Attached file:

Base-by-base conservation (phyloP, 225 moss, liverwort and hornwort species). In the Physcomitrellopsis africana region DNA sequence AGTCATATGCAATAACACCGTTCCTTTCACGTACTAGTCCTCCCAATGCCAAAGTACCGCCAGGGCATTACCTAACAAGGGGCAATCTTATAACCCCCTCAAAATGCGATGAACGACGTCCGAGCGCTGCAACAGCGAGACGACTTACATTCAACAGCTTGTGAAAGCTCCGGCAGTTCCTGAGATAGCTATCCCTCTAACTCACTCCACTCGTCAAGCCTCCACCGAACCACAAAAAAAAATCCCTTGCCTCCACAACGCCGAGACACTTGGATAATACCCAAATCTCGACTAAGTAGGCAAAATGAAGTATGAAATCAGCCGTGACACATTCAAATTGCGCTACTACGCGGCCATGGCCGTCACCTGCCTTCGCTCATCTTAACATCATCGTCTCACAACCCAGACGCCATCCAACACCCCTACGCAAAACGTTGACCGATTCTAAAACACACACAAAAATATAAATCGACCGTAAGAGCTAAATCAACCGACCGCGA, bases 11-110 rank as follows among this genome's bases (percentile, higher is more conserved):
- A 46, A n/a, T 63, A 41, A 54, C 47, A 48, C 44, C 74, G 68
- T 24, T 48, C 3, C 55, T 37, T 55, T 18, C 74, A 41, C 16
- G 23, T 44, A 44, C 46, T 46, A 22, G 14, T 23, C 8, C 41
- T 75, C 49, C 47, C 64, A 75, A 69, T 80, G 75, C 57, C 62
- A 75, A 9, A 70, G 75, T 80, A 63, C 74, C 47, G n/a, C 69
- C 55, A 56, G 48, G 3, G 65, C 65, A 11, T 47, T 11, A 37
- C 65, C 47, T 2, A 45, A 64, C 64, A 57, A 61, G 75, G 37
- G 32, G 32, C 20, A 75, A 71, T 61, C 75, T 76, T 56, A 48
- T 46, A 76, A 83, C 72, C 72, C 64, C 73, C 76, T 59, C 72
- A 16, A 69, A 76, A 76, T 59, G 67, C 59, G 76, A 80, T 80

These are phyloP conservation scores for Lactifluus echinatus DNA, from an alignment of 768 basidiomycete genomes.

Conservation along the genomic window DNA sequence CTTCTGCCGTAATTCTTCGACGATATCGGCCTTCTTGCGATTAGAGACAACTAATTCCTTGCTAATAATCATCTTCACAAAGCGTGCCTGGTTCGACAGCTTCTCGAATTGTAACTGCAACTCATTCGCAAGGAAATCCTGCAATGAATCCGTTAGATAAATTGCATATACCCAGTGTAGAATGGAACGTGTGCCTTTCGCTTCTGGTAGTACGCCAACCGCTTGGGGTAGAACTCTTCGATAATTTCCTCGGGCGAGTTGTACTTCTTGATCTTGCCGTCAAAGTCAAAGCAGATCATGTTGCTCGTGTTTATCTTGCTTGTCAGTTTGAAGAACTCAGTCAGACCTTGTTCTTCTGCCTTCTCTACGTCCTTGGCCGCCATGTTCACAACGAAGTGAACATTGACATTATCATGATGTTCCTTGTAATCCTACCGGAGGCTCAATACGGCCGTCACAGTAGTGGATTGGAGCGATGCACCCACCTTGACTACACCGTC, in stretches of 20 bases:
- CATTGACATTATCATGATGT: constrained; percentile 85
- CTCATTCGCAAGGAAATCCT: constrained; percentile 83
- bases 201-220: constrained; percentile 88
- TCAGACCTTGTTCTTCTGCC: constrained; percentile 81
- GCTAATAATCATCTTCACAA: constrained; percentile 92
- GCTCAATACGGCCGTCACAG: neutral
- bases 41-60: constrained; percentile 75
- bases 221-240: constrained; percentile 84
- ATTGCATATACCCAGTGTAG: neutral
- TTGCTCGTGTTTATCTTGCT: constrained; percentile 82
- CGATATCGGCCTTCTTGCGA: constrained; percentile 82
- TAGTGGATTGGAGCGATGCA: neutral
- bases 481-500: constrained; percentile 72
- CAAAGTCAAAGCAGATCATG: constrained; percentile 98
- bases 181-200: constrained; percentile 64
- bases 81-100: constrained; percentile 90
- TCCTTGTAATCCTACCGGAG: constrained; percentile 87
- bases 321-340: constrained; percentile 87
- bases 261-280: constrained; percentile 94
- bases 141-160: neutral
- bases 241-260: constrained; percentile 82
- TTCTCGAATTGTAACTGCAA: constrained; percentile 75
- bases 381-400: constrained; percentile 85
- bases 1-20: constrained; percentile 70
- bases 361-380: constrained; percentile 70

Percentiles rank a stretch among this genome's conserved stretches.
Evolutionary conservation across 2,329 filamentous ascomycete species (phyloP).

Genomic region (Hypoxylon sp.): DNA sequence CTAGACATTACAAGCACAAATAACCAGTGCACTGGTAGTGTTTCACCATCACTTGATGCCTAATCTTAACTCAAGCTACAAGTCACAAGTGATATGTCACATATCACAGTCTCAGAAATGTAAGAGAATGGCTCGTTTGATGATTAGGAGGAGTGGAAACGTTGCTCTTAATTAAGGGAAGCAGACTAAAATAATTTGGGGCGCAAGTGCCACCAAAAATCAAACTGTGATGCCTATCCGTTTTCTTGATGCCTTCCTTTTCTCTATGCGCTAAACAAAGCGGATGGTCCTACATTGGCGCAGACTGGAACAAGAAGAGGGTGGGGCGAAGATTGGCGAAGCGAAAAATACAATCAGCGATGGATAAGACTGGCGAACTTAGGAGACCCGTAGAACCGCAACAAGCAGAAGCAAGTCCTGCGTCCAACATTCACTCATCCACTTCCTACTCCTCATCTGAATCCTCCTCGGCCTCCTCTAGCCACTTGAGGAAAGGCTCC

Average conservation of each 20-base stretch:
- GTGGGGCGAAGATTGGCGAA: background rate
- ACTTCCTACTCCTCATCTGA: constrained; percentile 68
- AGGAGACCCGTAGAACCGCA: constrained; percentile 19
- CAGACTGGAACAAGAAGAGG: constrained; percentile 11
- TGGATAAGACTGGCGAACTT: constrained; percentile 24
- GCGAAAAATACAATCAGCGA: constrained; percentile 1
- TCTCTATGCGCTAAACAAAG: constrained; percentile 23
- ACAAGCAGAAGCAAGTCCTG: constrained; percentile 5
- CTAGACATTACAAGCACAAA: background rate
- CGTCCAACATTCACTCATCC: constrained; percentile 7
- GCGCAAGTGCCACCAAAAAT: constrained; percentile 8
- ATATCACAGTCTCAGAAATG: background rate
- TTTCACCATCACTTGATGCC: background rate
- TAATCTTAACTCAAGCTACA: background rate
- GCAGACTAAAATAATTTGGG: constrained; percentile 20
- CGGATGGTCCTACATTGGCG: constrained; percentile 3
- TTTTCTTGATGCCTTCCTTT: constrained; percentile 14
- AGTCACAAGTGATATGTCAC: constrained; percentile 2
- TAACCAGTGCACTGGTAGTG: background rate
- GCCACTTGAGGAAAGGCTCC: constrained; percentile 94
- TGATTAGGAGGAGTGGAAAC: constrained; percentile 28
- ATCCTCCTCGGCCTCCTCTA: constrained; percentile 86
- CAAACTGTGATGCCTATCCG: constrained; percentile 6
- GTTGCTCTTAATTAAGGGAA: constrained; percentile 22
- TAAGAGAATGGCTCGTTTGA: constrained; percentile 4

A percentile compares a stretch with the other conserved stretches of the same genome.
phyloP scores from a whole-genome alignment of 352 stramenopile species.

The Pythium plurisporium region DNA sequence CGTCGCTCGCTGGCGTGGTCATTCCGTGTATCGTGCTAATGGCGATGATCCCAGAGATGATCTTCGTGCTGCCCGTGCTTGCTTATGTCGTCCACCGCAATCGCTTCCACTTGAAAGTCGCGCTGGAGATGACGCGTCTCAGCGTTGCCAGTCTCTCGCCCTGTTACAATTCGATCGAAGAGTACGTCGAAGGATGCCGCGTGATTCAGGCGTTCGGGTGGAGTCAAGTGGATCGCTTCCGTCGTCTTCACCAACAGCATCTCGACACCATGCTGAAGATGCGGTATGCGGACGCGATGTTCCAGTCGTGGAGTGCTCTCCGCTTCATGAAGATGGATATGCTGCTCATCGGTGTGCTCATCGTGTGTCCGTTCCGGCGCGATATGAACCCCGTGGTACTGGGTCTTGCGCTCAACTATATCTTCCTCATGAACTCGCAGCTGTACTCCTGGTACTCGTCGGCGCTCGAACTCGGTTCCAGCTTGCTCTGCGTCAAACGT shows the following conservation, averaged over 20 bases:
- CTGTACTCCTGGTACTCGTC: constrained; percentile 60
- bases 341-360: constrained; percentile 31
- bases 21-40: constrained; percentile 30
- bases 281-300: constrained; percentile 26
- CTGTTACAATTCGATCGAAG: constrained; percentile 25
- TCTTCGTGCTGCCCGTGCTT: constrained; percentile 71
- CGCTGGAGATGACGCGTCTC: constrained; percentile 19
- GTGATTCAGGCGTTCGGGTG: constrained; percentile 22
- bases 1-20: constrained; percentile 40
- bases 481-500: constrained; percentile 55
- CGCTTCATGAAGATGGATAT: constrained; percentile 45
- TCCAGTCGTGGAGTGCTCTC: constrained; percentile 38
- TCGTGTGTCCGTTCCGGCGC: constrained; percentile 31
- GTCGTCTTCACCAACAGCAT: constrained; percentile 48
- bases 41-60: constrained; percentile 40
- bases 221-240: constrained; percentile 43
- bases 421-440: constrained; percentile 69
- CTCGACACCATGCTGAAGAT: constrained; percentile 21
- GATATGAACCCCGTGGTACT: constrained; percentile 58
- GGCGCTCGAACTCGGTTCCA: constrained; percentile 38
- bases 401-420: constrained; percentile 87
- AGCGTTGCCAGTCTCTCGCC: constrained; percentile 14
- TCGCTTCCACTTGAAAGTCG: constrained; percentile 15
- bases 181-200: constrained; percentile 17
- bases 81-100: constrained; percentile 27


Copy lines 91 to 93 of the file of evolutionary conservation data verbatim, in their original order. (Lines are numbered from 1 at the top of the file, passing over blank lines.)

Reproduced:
- bases 401-420: constrained; percentile 87
- AGCGTTGCCAGTCTCTCGCC: constrained; percentile 14
- TCGCTTCCACTTGAAAGTCG: constrained; percentile 15